Estate Liquidity and Generational Wealth Transfer Planning Needs

Estate Liquidity and Wealth Transfer Planning Needs

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While there are numerous strategies when addressing the need for estate liquidity and wealth transfer planning, the goal is always to identify optimal solutions and opportunities. In a landscape where legislative and tax rules are ever changing, you want solutions that are both long-lasting and flexible. And no matter how well designed, legacy plans require timely review to ensure they continue to fulfill objectives despite inevitable changes to the family situation, the economy and tax laws.

Currently, among the prevailing issues of estate planning techniques or opportunities are:

  • Historically high transfer tax exemption(s)
  • Low tax rates and interest rates
  • Valuation discounts on family-controlled entities
  • Perpetual dynasty trusts
  • Disregarded transactions for income tax purposes with grantor trusts
  • Grantor trust substitution and borrowing powers
  • Non-reciprocal trusts for the benefit of each spouse
  • Short term and zeroed-out grantor retained annuity trusts (GRATs)
  • Economic benefit split dollar with survivorship life insurance
  • Domestic Asset protection trusts

Historically Low Interest Rates and Historically High Wealth Transfer Opportunities

The Applicable Federal Rate (AFR) and §7520 Rate are at historic lows due to the Federal Reserve’s reduction of short-term interest rates. Although the Federal Reserve’s decision to keep interest rates low has caused uncertainty in many areas of the economy, low AFRs can increase the effectiveness of some wealth transfer strategies, including Grantor Retained Annuity Trusts (GRATs).

An Overview of Grantor Trusts in Estate Planning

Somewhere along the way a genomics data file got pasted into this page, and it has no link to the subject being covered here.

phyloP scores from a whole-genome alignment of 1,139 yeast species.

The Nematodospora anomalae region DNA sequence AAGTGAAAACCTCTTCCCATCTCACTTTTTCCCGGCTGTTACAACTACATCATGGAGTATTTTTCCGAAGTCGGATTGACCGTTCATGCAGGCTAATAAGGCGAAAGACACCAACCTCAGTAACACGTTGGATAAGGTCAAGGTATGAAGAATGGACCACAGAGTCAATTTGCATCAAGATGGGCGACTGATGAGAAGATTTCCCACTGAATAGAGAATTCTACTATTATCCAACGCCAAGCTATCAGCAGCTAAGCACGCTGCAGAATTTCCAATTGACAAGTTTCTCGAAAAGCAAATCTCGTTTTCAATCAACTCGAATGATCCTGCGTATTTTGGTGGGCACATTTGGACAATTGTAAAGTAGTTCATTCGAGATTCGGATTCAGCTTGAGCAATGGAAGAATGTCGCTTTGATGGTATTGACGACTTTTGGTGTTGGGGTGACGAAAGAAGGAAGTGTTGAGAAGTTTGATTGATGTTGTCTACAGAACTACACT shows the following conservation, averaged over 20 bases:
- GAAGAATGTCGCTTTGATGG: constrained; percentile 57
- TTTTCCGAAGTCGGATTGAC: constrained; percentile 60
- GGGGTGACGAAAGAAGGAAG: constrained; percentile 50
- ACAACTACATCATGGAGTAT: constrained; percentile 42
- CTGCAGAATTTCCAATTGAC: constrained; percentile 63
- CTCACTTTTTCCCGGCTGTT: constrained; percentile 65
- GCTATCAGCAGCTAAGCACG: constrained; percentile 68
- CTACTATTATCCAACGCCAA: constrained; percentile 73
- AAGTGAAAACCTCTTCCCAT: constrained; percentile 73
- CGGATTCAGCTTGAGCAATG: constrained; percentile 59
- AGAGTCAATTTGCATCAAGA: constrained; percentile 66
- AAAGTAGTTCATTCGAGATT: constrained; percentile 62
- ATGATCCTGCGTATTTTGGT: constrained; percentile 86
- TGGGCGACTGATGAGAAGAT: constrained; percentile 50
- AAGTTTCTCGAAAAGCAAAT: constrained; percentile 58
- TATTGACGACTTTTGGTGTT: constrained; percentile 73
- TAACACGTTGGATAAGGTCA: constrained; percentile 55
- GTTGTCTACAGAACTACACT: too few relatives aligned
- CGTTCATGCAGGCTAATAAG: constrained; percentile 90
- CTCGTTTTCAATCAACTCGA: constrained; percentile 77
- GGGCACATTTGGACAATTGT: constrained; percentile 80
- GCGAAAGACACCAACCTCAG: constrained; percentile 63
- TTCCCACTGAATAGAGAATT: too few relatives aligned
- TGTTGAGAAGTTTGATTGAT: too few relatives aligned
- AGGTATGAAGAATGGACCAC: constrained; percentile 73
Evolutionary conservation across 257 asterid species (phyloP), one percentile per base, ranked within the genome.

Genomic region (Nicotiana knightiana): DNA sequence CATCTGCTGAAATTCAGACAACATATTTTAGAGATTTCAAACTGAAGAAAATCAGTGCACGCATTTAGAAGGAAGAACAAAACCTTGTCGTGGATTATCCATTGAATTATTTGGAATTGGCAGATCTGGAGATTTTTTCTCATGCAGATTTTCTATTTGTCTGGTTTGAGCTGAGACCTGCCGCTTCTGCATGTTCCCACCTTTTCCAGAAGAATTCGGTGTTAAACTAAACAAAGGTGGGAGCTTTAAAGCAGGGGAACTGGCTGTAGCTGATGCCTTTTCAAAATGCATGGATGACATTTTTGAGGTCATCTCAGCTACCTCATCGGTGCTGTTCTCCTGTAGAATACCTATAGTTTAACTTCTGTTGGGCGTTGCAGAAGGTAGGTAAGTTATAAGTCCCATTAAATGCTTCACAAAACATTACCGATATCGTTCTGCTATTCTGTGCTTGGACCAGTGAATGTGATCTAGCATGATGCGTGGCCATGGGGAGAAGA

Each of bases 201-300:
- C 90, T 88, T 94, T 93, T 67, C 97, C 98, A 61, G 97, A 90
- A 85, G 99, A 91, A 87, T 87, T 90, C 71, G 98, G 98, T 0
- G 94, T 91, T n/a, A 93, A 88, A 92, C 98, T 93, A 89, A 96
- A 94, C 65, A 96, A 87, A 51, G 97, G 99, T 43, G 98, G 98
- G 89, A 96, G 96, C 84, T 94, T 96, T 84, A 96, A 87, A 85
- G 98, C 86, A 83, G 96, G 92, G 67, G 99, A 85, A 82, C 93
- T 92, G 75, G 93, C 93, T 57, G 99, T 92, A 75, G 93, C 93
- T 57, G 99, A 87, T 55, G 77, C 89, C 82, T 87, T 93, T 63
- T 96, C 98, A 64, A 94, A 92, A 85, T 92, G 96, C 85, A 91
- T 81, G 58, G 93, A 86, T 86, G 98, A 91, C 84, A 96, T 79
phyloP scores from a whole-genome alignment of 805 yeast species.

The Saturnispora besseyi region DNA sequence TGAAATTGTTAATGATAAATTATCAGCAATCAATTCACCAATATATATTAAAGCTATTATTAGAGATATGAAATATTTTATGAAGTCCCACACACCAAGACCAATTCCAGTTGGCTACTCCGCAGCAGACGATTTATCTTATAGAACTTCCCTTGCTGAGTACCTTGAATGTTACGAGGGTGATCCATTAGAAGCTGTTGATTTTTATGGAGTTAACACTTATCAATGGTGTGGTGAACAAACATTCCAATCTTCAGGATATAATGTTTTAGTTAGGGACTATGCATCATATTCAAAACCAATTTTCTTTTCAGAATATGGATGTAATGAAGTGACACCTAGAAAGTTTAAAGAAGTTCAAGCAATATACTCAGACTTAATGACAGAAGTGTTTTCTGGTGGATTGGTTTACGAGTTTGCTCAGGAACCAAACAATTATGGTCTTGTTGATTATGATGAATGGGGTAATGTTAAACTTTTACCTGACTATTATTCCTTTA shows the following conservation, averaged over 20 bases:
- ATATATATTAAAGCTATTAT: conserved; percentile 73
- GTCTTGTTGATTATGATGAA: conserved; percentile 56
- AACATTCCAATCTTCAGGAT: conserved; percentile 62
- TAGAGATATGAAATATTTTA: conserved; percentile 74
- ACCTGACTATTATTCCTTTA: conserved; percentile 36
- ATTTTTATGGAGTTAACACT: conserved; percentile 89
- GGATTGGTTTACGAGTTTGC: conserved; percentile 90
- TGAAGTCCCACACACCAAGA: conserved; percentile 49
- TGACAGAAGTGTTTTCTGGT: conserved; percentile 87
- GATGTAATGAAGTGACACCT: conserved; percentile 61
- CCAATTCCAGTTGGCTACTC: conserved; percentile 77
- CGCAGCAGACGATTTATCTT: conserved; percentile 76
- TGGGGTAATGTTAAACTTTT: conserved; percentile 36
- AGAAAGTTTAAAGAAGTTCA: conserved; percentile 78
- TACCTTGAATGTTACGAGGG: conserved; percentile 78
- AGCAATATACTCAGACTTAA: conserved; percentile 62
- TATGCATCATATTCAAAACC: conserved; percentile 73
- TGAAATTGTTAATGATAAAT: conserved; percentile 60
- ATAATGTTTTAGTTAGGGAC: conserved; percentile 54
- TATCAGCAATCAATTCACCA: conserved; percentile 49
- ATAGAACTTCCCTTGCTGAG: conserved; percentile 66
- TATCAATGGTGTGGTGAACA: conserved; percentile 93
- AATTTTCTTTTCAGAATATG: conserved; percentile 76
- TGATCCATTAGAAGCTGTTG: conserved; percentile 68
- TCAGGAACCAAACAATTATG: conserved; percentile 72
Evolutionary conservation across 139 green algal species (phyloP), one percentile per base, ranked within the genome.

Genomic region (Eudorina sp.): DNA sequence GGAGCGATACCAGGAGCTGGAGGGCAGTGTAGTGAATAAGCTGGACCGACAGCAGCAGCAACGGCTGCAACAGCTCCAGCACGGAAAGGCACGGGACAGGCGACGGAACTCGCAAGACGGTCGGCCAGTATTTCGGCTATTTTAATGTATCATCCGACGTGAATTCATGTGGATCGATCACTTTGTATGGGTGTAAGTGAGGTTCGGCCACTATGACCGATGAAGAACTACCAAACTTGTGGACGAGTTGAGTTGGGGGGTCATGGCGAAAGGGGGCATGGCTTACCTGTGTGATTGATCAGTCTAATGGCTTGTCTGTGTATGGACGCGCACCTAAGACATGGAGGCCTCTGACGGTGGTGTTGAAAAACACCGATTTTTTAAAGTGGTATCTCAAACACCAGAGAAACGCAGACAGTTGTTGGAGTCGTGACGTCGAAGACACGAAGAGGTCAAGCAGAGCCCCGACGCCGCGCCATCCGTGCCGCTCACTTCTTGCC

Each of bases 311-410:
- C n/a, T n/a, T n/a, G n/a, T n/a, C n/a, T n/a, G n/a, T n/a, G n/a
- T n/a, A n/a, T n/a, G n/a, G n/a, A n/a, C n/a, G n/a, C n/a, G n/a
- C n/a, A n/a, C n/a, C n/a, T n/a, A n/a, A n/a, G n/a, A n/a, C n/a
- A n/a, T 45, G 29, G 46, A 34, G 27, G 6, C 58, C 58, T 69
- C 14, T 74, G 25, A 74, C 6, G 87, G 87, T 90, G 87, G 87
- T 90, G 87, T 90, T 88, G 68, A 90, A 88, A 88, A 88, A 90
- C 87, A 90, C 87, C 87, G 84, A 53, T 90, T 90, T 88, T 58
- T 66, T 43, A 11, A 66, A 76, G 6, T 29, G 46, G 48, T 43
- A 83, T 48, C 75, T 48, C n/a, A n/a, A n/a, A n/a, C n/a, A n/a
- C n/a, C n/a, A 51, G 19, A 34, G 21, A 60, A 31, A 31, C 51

Life insurance owned by an irrevocable grantor trust can provide all the policy’s traditional wealth transfer benefits and uses while also reducing the grantor’s income tax

estate liquidity and wealth transfer

liability with respect to trust due to its tax favorable treatment.

  • A grantor trust can increase wealth transfer over a non-grantor trust, but the grantor must have the personal cash flow available to pay the income tax on the trust’s taxable income;
  • The tax-deferred cash value build-up of life insurance can reduce the grantor’s personal tax expense; and
  • The leverage and income tax-free basis step-up of the death benefit outside the estate can offset post-death trust income taxes and further enhance the transfer of wealth.

While a grantor trust is often used as part of an estate planning strategy, paying the trust’s income taxes requires clients have sufficient personal cash flow to meet lifestyle needs.

Learn more ways to protect your family, your family owned business, and all you have accomplished by talking to the team at Fulcrum Partners.

Resources and Related Insights:

Why Now Is The Optimal Time To Gift To Loved Ones (Financial Advisor 9/1/2020)

2020 Tax Planning: Techniques that May Not Exist in 2021 (JD Supra 9/4/2020)

#estateliquidity #wealth #estateplanning

This material has been prepared for informational purposes only, and is not intended to provide, and should not be relied on for, accounting, legal or tax advice. Any tax advice contained herein is of a general nature. You should seek specific advice from your tax professional before pursuing any idea contemplated herein.

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